How to Treat Black Spots on Roses Organically

Overview

If you notice feathery-edged black spots on the leaves of your rose plants, you've got blackspot, a fungal disease caused by Diplocarpon rosae. The fungus thrives in warm (above 75 degrees Fahrenheit), humid weather, especially on plants that have wet leaves. The fungus rarely bothers rose gardens in dry Western areas, but is prevalent in humid, coastal areas of the United States. As the disease spreads, the leaves turn yellow and drop from the plant. If left untreated, blackspot kills rose plants and can spread to other roses in your garden.

Step 1

Remove all diseased leaves by pinching off the leaves at the base of the cane with your fingers. Pick up any diseased leaves lying on the soil. Discard the leaves promptly in your trash can and wash your hands.

Step 2

Mix the baking soda, horticultural oil and water in a bucket, stirring with a spoon until the baking soda is dissolved.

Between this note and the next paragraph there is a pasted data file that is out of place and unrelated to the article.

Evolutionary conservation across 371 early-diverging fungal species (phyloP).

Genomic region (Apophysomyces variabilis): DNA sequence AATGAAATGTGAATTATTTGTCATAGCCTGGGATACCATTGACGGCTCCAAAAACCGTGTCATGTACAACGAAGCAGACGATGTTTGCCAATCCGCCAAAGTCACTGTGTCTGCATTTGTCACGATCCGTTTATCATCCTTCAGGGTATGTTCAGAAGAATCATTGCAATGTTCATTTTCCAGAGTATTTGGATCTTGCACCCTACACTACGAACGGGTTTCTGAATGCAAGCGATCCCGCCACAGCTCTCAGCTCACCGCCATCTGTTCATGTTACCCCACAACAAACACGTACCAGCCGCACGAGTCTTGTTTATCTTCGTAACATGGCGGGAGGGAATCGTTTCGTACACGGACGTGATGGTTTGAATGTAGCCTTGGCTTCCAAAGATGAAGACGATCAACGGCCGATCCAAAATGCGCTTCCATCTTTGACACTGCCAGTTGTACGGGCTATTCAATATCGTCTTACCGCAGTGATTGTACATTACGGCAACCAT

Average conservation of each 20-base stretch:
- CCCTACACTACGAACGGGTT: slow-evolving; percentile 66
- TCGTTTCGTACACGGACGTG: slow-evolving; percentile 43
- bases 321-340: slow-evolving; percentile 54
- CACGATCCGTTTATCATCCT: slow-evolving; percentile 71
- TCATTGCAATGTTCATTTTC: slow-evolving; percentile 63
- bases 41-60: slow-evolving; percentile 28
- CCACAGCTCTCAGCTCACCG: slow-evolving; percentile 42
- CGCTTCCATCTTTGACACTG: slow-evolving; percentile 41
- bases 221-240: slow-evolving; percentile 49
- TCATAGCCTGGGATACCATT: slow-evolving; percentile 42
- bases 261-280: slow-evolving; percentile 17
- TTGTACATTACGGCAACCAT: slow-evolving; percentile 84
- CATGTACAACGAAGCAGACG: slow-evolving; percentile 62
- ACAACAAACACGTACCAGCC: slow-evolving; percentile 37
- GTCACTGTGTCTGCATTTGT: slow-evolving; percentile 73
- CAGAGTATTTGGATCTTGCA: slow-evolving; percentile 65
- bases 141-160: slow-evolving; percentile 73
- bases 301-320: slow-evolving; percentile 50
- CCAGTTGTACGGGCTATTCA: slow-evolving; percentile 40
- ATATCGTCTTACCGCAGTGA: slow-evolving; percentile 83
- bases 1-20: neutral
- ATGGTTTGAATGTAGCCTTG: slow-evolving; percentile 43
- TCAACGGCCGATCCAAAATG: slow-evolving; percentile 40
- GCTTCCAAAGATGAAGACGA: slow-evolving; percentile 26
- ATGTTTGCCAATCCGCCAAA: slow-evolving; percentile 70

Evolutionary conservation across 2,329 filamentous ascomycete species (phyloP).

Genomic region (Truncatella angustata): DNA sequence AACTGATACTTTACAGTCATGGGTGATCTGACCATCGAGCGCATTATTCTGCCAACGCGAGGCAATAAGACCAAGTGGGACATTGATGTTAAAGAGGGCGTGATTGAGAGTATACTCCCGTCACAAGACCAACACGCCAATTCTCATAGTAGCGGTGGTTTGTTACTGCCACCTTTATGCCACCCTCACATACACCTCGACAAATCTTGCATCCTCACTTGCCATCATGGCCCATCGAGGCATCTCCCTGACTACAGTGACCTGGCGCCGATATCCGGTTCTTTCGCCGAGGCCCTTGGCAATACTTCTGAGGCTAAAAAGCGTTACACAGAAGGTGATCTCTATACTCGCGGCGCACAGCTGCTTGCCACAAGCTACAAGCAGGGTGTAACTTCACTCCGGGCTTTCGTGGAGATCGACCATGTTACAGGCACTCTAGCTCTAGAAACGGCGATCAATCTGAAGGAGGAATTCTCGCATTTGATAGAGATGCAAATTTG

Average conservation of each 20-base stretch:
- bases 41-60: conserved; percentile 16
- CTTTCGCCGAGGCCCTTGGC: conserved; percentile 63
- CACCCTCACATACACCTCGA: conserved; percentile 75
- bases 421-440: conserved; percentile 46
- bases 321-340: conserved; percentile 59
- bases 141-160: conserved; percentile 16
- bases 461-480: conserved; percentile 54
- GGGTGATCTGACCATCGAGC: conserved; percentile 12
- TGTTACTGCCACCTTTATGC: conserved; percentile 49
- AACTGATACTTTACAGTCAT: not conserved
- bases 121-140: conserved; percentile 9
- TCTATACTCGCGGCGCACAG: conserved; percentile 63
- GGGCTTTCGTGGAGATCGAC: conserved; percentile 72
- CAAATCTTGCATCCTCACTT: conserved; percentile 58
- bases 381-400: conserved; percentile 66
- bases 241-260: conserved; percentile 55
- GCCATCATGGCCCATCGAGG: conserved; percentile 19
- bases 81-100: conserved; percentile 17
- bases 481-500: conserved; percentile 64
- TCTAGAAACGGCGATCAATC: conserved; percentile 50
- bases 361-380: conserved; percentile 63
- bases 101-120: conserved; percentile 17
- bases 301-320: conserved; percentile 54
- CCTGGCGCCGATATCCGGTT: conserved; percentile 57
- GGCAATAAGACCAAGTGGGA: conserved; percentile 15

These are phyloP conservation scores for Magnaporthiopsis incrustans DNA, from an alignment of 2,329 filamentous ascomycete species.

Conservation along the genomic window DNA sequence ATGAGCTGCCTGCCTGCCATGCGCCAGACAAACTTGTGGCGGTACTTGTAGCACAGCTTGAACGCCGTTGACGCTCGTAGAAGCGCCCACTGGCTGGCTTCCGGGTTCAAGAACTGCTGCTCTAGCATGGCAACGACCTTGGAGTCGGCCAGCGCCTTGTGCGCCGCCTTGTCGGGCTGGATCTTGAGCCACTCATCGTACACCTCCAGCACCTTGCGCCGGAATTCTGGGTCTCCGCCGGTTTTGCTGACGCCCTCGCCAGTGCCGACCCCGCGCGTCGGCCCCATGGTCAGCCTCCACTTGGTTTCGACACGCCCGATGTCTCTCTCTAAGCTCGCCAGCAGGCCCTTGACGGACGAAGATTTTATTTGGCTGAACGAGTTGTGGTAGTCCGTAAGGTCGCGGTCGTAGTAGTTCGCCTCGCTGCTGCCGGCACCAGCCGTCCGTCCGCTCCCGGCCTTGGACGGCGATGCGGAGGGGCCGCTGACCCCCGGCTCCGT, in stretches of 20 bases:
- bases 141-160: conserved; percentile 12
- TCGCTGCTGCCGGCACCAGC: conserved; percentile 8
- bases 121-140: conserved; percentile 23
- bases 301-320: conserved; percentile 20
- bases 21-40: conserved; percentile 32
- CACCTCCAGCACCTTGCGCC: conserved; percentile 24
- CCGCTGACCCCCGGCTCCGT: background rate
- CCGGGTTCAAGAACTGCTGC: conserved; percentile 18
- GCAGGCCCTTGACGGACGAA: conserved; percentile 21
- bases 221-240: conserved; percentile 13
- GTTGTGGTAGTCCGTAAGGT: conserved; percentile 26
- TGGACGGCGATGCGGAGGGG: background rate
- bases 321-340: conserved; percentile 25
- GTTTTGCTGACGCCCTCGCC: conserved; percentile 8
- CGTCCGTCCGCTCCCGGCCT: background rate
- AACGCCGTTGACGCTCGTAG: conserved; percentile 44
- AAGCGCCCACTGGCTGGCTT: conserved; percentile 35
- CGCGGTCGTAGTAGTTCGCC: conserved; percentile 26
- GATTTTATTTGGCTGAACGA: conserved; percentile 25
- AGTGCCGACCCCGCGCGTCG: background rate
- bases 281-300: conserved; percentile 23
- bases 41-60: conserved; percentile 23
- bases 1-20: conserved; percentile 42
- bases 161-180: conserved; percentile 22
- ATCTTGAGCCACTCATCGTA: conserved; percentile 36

Step 3

Pour the mixture into your sprayer. Make half a batch and pour into a spray bottle if you are only treating one or two plants.

Step 4

Spray the mixture onto your infected plants, coating each leaf thoroughly. Coat the undersides of the leaves as well as the tops. Apply the mixture in the morning every seven days until no more black spots appear.

Things You'll Need

  • 4 tsp. baking soda
  • 2 tbsp. horticultural oil (such as Sun Spray brand)
  • 1 gallon water
  • Spray bottle or no-clog hose-end sprayer
  • Bucket
  • Spoon

References

  • Good Earth Rose Care: Mildew and Blackspot Control Options
  • Good Earth Rose Care: BlackSpot
  • National Sustainable Agriculture Information Service: Use of Baking Soda as a Fungicide

Who Can Help

  • Greencure: Fungicide
  • Green Harvest: Healthy Roses the Organic Way
Keywords: curing blackspot, organic rose care, preventing rose diseases

About this Author

Julie Christensen has been writing professionally since 2001. She is a full-time freelance writer and former teacher with writing credits from several regional and national publications, such as Colorado Parent and LDS Living. She specializes in parenting, education and gardening topics. Christensen studied early childhood education at Ricks College, and spent 20 years as a teacher and director in university and public school settings.